[JURIST] US President Barack Obama said Tuesday that he would not rule out the possibility of prosecuting [transcript] lawyers responsible for authoring memos released last week [JURIST report] outlining CIA interrogation policies. Obama had previously said that he would not pursue prosecutions of CIA interrogators [statement], a pledge which drew sharp international criticism [JURIST report]. Obama confirmed Tuesday that he would not seek the prosecution of agents involved in the interrogations, but said that he was open to holding the memos' authors accountable for the alleged abuse. report] holding lawyers who authored the memos accountable for the interrogation techniques, including waterboarding [JURIST news archive], which many have described as "torture." Obama said that Attorney General Eric Holder [official profile] would determine whether they would be prosecuted. In response to Obama's statements, Senate Judiciary Committee chairman Patrick Leahy (D-VT) [official website] called for the resignation [AFP report] of federal judge Jay Bybee, who authored one of the memos while serving as assistant attorney general during the Bush administration. American Civil Liberties Union (ACLU) [advocacy website] executive director Anthony Romero said [press release], "Torture is a crime, and we are hopeful that President Obama's comments today signal a new acknowledgment of the need for criminal investigations of those who authorized, legally justified and carried out these unlawful acts..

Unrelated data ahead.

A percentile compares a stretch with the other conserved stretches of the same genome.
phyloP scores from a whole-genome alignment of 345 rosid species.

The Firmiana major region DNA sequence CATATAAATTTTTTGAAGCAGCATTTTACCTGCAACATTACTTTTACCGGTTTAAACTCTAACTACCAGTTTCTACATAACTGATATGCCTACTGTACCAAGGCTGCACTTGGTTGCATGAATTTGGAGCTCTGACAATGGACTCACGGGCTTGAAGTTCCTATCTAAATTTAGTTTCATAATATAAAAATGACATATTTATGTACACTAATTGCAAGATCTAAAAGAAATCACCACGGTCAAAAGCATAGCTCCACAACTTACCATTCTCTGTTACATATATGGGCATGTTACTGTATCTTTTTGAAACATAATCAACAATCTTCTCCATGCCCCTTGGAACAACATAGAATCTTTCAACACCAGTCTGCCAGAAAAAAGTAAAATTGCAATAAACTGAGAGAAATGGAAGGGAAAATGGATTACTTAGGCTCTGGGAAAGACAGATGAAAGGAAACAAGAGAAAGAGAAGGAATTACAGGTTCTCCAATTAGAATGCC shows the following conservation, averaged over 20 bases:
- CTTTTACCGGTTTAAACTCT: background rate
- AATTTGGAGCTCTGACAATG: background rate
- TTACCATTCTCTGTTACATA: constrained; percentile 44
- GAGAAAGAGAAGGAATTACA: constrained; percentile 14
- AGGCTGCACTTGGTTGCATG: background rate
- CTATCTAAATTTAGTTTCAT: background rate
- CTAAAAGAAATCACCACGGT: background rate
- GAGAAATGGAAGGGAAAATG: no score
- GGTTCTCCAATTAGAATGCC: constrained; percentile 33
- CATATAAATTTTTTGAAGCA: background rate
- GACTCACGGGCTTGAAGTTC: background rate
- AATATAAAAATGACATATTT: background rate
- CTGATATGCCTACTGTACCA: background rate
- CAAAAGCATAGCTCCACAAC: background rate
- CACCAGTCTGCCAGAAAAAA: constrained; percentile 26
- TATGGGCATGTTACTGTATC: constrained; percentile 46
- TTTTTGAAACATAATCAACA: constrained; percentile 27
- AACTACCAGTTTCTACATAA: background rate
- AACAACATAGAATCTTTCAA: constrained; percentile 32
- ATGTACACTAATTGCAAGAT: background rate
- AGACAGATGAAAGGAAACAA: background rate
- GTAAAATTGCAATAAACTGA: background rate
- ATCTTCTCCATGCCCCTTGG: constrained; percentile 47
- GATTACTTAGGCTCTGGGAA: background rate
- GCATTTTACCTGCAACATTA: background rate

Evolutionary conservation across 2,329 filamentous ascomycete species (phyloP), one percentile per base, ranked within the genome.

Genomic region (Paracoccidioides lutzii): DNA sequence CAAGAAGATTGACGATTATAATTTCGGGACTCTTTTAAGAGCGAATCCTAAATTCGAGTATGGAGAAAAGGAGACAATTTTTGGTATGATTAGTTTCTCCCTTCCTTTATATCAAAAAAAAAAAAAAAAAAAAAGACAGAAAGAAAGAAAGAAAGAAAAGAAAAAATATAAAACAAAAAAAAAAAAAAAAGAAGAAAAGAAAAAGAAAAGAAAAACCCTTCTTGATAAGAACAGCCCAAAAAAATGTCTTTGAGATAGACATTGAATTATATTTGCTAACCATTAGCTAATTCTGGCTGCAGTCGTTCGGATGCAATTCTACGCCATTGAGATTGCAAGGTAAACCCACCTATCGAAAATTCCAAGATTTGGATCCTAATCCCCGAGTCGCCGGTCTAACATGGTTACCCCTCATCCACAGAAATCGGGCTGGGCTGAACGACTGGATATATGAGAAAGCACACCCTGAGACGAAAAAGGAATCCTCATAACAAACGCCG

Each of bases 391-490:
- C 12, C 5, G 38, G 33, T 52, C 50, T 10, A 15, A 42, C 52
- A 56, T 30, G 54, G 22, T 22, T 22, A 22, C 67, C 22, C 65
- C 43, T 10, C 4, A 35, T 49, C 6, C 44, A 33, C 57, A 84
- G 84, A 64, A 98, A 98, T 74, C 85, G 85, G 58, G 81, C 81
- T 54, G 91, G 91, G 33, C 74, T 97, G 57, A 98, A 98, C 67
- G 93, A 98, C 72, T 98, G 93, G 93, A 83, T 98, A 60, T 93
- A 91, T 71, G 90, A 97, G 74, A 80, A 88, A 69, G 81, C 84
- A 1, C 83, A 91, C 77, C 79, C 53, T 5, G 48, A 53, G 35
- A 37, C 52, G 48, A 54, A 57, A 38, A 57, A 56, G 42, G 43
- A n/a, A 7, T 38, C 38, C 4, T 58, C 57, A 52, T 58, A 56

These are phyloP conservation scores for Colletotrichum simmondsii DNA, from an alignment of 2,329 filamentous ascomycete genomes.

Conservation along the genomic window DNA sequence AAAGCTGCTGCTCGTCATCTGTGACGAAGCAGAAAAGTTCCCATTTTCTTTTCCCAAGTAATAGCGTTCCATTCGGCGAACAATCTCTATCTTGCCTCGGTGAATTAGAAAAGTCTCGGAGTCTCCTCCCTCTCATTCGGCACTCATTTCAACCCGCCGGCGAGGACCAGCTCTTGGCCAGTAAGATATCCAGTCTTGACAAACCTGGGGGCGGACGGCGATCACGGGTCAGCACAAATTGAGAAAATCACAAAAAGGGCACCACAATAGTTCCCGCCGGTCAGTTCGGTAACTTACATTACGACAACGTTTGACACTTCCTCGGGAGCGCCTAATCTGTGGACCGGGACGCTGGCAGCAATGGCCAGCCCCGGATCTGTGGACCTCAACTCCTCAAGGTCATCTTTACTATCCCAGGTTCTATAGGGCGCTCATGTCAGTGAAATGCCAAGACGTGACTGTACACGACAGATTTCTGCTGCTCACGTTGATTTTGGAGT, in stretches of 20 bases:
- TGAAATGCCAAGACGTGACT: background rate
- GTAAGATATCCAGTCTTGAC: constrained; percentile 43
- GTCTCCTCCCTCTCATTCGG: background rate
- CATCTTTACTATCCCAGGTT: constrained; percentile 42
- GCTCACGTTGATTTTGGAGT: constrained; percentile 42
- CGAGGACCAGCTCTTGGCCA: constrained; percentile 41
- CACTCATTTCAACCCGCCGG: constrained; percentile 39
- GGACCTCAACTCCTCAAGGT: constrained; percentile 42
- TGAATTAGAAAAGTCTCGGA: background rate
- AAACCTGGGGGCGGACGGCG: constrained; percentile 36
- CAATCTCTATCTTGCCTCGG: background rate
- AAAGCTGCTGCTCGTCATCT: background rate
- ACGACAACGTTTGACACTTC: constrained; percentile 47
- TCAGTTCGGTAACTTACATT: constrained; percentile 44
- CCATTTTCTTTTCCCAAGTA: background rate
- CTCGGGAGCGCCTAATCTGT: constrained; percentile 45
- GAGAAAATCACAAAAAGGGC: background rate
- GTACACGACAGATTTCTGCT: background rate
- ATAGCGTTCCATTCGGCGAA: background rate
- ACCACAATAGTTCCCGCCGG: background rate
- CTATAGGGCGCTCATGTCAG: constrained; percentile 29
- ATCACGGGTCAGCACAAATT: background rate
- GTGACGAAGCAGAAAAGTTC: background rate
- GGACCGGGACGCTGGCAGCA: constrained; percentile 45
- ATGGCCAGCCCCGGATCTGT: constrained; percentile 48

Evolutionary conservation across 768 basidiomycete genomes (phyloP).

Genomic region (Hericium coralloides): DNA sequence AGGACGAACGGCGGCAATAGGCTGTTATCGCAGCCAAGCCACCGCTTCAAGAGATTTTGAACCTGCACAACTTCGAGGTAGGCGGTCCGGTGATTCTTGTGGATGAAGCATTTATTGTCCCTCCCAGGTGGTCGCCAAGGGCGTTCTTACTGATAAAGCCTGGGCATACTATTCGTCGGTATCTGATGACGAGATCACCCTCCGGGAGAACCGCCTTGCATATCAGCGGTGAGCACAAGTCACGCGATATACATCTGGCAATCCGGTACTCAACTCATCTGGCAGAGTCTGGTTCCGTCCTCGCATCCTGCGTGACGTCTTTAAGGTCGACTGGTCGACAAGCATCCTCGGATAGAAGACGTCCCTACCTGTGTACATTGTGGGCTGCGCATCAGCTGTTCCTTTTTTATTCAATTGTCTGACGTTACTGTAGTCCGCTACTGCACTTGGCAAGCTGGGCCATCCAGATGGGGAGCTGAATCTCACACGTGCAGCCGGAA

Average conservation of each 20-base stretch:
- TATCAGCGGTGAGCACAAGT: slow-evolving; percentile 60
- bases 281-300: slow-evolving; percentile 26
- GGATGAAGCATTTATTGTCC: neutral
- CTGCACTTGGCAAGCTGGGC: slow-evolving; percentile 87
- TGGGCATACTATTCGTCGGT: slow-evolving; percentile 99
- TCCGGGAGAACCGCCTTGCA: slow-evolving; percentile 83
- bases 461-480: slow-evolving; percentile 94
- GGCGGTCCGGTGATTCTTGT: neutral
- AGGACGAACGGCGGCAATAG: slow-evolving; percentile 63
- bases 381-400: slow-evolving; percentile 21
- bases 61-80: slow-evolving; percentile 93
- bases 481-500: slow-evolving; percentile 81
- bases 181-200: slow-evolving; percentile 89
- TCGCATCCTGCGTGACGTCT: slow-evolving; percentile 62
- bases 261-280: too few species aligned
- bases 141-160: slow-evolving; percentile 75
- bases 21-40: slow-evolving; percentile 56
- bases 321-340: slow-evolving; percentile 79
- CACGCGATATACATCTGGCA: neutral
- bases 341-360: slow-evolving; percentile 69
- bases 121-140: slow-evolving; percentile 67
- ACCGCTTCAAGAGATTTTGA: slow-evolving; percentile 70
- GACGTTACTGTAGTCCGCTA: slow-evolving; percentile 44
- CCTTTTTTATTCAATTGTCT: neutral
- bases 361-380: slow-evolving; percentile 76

The public release of the memos came in response to a Freedom of Information Act (FOIA) [text] lawsuit [materials] filed by the American Civil Liberties Union (ACLU) [advocacy website] during the George W. Bush administration. The ACLU has also called for an independent investigator [press release] to probe allegations of torture during the Bush administration. Earlier this month, House Judiciary Committee Chairman John Conyers, Jr. (D-MI) released a final version of a report [JURIST report] calling on Holder to appoint a special prosecutor to determine whether any criminal laws were violated. In March, Leahy also called for an investigation [JURIST report] into Bush administration policies through the formation of a "truth commission."